The most recent step for Ut Gret was their participation in Eugene Chadbourne's release called Young Innocent Days. Joining them were Todd Hildreth, Gary Pahler, Dean Zigoris, Steve Good, Andy Rademaker, and special guest vocalist Tristan Conroy. Slated for release only in Europe, the recording was pressed on two clear 10-inch LPs, each platter speckled with feathery multicolored spots. The wraparound packaging includes Chadbourne's drawings and an explanation of each song. Recorded at Ramcat Studios and in Zigoris's living room, the band's covers of the aforementioned "Epistle to Dippy" and other 1960s rock classics, "Get off of My Cloud" and Jethro Tull's "The Teacher" are among the tracks that appear.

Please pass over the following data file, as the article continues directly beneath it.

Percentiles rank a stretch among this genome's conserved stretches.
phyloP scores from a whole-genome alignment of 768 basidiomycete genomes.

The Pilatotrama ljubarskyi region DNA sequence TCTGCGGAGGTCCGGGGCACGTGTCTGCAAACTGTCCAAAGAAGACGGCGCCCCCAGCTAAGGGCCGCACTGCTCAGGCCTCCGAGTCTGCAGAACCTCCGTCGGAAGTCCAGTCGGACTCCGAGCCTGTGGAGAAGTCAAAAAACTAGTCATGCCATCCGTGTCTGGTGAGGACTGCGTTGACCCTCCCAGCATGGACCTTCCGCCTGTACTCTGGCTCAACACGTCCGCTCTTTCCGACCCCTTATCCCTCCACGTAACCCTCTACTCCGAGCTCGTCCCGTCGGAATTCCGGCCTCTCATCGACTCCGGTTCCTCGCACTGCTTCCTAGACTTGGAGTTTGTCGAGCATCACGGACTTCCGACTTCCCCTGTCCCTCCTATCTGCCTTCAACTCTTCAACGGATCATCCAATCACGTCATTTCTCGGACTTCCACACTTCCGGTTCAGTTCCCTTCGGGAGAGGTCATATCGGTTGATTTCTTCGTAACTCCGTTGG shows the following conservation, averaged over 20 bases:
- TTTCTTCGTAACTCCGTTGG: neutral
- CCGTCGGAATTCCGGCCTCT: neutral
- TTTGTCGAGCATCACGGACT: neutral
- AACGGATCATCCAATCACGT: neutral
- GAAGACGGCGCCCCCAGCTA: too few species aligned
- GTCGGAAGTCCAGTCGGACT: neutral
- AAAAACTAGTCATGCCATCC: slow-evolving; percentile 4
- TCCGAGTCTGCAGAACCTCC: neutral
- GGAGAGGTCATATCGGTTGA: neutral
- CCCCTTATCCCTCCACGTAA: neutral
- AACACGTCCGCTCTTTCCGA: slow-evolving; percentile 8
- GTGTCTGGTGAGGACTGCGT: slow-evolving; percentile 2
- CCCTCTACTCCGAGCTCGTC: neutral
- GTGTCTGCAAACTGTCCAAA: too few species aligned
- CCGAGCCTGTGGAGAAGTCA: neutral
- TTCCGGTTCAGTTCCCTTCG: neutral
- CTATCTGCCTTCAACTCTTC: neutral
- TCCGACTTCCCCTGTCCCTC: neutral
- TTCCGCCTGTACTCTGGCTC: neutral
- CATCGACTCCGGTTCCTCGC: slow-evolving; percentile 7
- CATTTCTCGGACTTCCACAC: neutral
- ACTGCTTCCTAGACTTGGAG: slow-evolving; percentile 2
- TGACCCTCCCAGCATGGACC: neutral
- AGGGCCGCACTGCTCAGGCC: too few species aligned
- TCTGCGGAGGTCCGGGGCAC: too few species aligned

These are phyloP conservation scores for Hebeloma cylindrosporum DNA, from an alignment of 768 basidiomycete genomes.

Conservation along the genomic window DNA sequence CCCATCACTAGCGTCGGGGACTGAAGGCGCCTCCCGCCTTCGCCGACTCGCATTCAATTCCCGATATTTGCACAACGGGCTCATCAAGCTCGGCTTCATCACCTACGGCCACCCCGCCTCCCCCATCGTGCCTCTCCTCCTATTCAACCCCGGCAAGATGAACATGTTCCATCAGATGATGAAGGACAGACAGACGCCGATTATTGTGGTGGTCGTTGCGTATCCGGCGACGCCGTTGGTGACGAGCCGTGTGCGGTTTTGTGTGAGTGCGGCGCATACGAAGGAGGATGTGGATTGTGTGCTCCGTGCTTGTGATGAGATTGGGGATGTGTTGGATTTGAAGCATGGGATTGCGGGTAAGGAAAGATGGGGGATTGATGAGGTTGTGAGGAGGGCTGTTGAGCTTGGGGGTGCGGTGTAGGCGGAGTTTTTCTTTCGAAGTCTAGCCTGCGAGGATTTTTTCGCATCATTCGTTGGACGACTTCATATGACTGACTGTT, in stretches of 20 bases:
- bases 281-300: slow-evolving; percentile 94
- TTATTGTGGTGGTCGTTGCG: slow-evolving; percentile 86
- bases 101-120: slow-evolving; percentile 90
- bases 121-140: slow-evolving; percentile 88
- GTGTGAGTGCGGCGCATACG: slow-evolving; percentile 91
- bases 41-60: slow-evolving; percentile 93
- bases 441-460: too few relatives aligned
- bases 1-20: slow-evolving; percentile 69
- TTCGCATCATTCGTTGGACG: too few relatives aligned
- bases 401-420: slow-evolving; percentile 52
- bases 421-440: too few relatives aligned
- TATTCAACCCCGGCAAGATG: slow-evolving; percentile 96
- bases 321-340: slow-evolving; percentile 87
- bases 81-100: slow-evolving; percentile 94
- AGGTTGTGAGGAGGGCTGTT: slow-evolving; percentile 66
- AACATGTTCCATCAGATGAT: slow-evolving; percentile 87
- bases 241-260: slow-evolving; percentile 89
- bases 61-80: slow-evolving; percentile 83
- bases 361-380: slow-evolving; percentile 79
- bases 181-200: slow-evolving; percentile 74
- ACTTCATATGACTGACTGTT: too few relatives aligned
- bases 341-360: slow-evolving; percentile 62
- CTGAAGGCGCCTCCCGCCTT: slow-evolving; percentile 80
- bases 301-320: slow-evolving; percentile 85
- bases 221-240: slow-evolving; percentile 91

The result of this collaboration of improvisers produces not only a challenging aural experience, but also mutual encouragement. It transcends the meaning of what Ut Gret does and demonstrates the primary way in which they use improvisation.
"My idea of virtuosity," Conroy said, "is to put myself in a position where I can help somebody like Greg be as great as he really is and not be in the way. I try to see musicians for how great they are and make sure they're not impeded by structure and obtuse personalities."
But there is a catch to benefiting from this use of improvisation. "You just have to be open," Conroy said. "I've played with terrific, technically-proficient players, but if they weren't open to it, it was not a good experience."
Acker said, "I think in general we can say that the one thing we're intolerant of is intolerance. If somebody's just unwilling to hear what it is another person is contributing to the mixture - I mean, we're talking about music here, we're not talking about bringing in loaded weapons. Nothing is going to be hurt by this freedom of expression."